Antarctica represents one of the most serious potential threats from rapid cryosphere warming at the global level. Along with northern hemisphere permafrost melt, the instability of the West Antarctic Ice Sheet (WAIS) may represent the largest risk of all to the human community and global environment – the IPCC Fifth Assessment could not rule out its collapse already during this century, and some studies of past climate change indicate a large risk of such an event occurring, even within (though barely) current temperature levels.
This could entail several additional decimeters of sea level rise already in this century, and 3-6 meters in the centuries after that. Or, the sheet could prove more stable and survive intact a global 2 degree peak in temperature – because of the nature of ice sheet collapse, we are unlikely to know the answer ahead of time. Although much research currently is focused on this issue, more intense observation of this region is badly needed.
That risk of collapse however is one reason to attempt to constrain temperature rise in West Antarctica as much as possible. Methane emissions present a clear target for doing so – as with the Arctic and most land areas, the climate benefits of cuts in methane emissions are somewhat larger on Antarctica than the global mean (see figure below). Can black carbon reductions however provide similar benefits?
Many scientists think not – that the strength of the Antarctica gyre is simply too strong to allow much ingress of pollutants originating elsewhere. Emissions from sources within and around the continent, even the burgeoning cruise tourism industry, are assumed too small to have much significance. At the same time, there are some reports of black carbon deposits in the region. Where might these originate, and are they at all similar in magnitude to deposits on Greenland or Arctic sea ice? Is the Antarctic Peninsula – the single place on earth with the most rapid rise in temperature – different in this regard, given its relative nearness to Patagonia, with its frequent forest fires; and the grassland fires of the pampas region? What research exists on this issue – including in Spanish and Russian, as well as by other major research stations and the 48 Antarctic Treaty nations with some scientific presence in the region?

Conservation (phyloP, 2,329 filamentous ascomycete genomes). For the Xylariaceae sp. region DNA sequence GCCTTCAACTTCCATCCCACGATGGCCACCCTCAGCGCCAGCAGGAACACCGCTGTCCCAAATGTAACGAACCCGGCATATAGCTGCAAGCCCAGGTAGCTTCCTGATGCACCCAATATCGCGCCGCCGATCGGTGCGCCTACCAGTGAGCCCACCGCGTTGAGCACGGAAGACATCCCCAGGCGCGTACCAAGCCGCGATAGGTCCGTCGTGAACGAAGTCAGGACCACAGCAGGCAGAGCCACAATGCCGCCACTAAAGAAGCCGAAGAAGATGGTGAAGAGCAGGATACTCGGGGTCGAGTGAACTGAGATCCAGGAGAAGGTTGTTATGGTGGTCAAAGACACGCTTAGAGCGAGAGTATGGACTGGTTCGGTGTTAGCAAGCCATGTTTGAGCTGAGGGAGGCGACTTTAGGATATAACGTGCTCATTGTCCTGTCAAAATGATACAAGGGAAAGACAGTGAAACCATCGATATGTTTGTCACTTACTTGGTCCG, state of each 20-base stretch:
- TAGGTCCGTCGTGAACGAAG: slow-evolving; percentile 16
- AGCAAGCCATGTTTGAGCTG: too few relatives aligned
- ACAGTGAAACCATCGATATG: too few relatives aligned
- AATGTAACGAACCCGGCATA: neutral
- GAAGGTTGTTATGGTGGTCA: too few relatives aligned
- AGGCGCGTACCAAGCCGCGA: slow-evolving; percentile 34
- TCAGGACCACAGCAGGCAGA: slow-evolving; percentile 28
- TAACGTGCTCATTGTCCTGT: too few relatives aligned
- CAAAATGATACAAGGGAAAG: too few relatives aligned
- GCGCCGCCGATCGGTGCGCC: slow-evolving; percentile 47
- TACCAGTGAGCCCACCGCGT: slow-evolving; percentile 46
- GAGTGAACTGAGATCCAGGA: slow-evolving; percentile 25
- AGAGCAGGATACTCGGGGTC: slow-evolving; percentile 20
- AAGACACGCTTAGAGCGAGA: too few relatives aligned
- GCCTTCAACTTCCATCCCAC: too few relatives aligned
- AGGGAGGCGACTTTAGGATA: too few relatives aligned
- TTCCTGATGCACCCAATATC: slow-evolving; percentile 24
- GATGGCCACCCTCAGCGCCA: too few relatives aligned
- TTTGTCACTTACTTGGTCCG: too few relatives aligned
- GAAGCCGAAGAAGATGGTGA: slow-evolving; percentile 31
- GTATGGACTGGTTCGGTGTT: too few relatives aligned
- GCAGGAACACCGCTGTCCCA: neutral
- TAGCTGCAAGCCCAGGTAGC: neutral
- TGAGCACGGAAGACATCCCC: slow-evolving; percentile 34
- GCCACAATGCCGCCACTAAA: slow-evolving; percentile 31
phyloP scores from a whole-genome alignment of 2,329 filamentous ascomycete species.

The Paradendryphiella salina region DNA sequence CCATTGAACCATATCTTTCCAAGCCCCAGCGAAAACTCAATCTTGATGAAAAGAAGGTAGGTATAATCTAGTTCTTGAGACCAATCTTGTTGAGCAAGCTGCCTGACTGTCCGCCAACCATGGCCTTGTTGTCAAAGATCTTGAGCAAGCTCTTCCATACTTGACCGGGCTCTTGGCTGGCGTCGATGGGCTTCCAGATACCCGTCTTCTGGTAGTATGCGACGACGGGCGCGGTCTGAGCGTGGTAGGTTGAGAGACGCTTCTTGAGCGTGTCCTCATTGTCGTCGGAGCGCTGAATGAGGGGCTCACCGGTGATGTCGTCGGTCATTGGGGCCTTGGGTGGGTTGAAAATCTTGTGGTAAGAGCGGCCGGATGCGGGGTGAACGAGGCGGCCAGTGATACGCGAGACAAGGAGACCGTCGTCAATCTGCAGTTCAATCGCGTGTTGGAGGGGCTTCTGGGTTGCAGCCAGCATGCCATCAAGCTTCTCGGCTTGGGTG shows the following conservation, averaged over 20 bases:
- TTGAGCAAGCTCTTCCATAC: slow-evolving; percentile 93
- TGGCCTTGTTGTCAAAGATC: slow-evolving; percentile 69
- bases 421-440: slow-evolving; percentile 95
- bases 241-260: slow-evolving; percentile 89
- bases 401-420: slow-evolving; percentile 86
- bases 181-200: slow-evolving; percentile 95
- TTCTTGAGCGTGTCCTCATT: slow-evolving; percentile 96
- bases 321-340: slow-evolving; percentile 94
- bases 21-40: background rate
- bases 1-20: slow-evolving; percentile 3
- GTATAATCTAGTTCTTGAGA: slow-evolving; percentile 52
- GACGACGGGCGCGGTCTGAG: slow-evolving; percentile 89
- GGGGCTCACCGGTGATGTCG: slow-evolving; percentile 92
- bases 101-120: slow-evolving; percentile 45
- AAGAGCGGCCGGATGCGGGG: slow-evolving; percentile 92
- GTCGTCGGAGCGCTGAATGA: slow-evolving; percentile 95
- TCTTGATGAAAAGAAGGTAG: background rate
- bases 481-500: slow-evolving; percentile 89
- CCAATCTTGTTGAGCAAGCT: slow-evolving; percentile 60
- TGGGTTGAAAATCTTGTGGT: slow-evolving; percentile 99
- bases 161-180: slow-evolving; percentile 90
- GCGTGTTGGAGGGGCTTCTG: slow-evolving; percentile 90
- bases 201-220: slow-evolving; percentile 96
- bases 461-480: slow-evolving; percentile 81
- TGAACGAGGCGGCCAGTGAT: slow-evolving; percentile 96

The recently-completed “On Thin Ice” modeling contains some intriguing indications that black carbon sources may hold some promise for slowing warming over Antarctica. Surprisingly, the models showed a fair degree of impact from two black carbon sources in particular: cookstoves emissions (greater impact even than over the Arctic) and diesel emissions. In one of the models used, diesel impacts over the Antarctic Peninsula seemed related especially to the southern portion of the Andes and Patagonia, where diesel impacts were also large (see figure below).
Long-range Transport? (Diesel off-road, ECHAM model)
ICCI has joined the Antarctic and Southern Oceans Coalition (ASOC), the umbrella organization for civil society representation at meetings of the Antarctic Treaty system. In May 2013, ICCI participated in the Antarctic Treaty Consultative Meetings in Brussels, and presented an Information Paper on the issue of short-lived forcers, for the first time in ATCM history (click here for a copy). We have begun looking at potential local sources of black carbon emissions such as research stations, shipping and tourism; and are seeking support to engage a dedicated Antarctic Director, to intensify ICCI work with the research and policy community and clarify this and other keystone issues surrounding rapid climate change in Antarctica.